If you’re new to the idea of search engine optimisation, there are no end of things lying in wait to confuse you. One of the smaller things that can be just as confusing as anything is the seeming interchangeable nature of the words ‘search engine’ and ‘Google.’ With a number of fairly prominent search engines out there, it’s strange that everyone in the SEO community is so obsessed with the G-word.
The reason is simple. For all practical purposes, the only search engine is Google. The search engine is a giant in the industry, a monster, having had a good 70% hold on the market for more than ten years. Although plenty of new search engines have tried to challenge Google’s supremacy, most of them didn’t manage to shift the giant of the industry by even half a point.
Google wasn’t always the front-runner in search, although it seems that way to the search engine optimisation industry. The company only had its beginnings in 1996, and it was close to the new millennium when they gained supremacy over then-favourite, Yahoo!. Many SEO pros were excited about the prospects presented by Microsoft’s release of re-vamped search engine Bing, which did manage to shift Google by a couple of points, but in all the search engine giant is still the giant – with a capital G.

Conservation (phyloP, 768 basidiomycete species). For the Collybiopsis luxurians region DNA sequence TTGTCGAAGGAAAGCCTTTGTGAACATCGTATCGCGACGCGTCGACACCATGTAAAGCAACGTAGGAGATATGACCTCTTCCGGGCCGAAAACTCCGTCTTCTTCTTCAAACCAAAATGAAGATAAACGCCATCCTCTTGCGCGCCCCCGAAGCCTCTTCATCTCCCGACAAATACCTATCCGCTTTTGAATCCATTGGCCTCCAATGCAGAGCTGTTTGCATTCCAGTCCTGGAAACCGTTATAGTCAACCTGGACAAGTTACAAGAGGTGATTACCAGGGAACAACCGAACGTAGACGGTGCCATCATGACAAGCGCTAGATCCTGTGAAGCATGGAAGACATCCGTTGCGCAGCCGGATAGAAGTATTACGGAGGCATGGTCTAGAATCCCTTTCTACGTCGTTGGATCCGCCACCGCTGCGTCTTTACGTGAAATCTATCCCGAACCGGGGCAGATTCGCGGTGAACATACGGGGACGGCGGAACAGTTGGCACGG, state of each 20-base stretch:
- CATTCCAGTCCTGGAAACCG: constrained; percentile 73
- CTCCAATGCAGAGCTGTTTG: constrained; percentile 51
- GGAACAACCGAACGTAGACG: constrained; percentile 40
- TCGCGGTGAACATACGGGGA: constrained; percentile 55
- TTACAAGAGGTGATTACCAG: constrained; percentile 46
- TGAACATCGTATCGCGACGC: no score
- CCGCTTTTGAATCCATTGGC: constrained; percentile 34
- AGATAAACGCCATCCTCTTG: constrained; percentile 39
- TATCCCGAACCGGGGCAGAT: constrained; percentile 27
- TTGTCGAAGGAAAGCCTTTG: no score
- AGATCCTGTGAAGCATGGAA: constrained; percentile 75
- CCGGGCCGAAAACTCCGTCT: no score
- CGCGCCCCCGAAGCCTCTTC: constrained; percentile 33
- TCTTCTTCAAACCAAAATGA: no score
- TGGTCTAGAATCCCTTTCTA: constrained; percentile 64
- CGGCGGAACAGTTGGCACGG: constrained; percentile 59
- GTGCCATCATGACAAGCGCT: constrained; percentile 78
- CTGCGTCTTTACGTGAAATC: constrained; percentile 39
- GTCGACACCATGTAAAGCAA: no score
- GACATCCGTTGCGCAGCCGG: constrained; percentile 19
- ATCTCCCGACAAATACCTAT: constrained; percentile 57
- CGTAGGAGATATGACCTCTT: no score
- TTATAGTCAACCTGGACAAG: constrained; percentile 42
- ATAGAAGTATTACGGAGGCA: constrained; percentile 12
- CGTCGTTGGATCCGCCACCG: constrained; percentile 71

This is actually good news for the average website. Optimising for more than one search engine is a difficult task, especially when search engines often look for opposing things, which is why most search engine optimisation companies don’t bother with the smaller search engines. Google’s supremacy has also meant that the smaller search engines have followed the company’s lead, meaning that if you’re top in Google, you won’t be that far off in Yahoo!.
This situation isn’t guaranteed to remain, however, so it is a good idea for any company or SEO agency to keep tabs on what all search engines are doing.